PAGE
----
In order to write this essay, it is helpful to take a step back from the sometimes panic-inducing task of focusing on your college applications and instead look around. As you go about your day, maintain awareness of things that ordinarily seem insignificant, to the point that you may be taking them for granted.
For instance, remind yourself of the neighborhood you wake up in every day, the foods available to you for breakfast, and how you feel as you pass through your community on your commute to school. Reflect upon the impact your surroundings have on your day-to-day life and the ways in which they have fostered your personal development. You are probably familiar with your surroundings, to the point where they don’t seem particularly remarkable to you, but you are trying to introduce yourself to an admissions committee that probably knows very little about your hometown.
After reflecting on this exercise, you might realize that your work ethic stems from your gratefulness for the sacrifices your immigrant parents have made in order to give you a chance to succeed, or it could take the shape of your precocious desire to study geriatric medicine and hearing-loss pathologies because you have grown up in a town where the majority of your community is of advanced age.
This thought experiment is the perfect way to start dissecting what it is about your surroundings that has shaped you into the person you are today. Most importantly, it will show your essay reader that you have matured enough to be able to speak about yourself in a frank and vulnerable way. As long as you speak your truth, there is no wrong answer.
That being said, as you tell your story, you will want to avoid clichés and stay true to the complexity of your experience. If you have struggled to overcome obstacles, you don’t need to present yourself as a heroic individual that has achieved success because of your own grit and determination. You can acknowledge the bonds of friendship or family that helped you hold yourself together during tough times. There is nothing wrong with asking for help, and indeed having the courage to reach out and the humility to acknowledge your support network is one way to demonstrate maturity.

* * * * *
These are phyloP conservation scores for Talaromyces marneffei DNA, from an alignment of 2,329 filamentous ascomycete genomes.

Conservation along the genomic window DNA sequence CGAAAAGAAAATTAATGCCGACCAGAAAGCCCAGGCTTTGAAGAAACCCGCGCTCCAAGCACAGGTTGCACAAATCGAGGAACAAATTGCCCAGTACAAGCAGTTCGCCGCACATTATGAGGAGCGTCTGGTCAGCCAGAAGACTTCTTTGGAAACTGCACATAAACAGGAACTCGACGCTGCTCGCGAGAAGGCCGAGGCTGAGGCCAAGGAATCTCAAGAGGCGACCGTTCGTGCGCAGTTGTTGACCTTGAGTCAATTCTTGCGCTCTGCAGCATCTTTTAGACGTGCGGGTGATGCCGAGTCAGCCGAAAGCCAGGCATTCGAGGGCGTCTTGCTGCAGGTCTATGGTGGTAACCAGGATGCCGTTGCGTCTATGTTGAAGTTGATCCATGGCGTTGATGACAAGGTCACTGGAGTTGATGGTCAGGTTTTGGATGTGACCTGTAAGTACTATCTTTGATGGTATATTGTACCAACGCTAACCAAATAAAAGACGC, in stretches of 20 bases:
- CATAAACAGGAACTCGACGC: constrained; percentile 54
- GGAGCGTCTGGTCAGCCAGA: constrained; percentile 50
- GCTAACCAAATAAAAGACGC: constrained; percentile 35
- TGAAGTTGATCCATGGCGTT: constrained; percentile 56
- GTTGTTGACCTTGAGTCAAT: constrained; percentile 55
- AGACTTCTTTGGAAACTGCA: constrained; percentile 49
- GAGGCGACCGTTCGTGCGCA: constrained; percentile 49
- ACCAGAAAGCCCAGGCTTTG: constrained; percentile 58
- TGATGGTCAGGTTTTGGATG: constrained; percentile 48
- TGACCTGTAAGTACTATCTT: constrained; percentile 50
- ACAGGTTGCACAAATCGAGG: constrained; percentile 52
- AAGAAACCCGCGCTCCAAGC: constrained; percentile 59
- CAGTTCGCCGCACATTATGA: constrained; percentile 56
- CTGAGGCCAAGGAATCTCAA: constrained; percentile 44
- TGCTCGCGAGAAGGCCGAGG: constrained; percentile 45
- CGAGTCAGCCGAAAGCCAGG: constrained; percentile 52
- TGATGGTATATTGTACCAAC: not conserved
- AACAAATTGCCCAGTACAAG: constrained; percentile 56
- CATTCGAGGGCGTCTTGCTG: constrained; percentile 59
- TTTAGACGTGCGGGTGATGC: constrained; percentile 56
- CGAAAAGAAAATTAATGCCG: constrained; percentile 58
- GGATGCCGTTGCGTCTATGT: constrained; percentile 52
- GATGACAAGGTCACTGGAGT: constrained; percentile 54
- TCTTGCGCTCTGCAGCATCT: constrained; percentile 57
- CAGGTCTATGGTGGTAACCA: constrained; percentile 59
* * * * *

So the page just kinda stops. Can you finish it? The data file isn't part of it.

If you needed to watch after your father while he was suffering from early onset Alzheimer’s, you might talk about how you had to work with your sister to watch him in the evening, and how sometimes you needed to get out of the house and play soccer with your friends in order to be able to come back inside and commit yourself to the work of care all over again. Maybe that experience is part of what made you want to get into nursing, not only to help patients suffering from Alzheimer’s, but also to encourage patient’s family members to take care of themselves.
If you describe poignant tales of overcoming hardship and obstacles in your response, that is fine, as long as it is the truth. Some applicants might think that exaggerating their tales will score with admissions officers, but admissions officers are not judging your essay based on the level of hardship you have overcome. Rather, the question they will ask is what you’ve learned from your experiences and what kind of person you will be when you join the Texas A&M community.
One last word: As we’re revising this guide for the 2017 application season, the rains have only just barely stopped falling after Hurricane Harvey. The environmental, economic, and political dynamics of this disaster will be thought about and debated in the coming years as people try to rebuild more resilient cities in a changing climate. The students, faculty, and staff at Texas A&M will be taking part in this conversation.
If you were affected and feel so moved, you can certainly talk about your experience of the storm in your essay, even if you think that a lot of other applicants will also be talking about the storm as well. A major disaster contains a multitude of narratives, and if you focus on the particularities of your experience — what you lost, what you saw, how you imagine going forward — you will be making a contribution to a conversation about Harvey that will continue for years to come.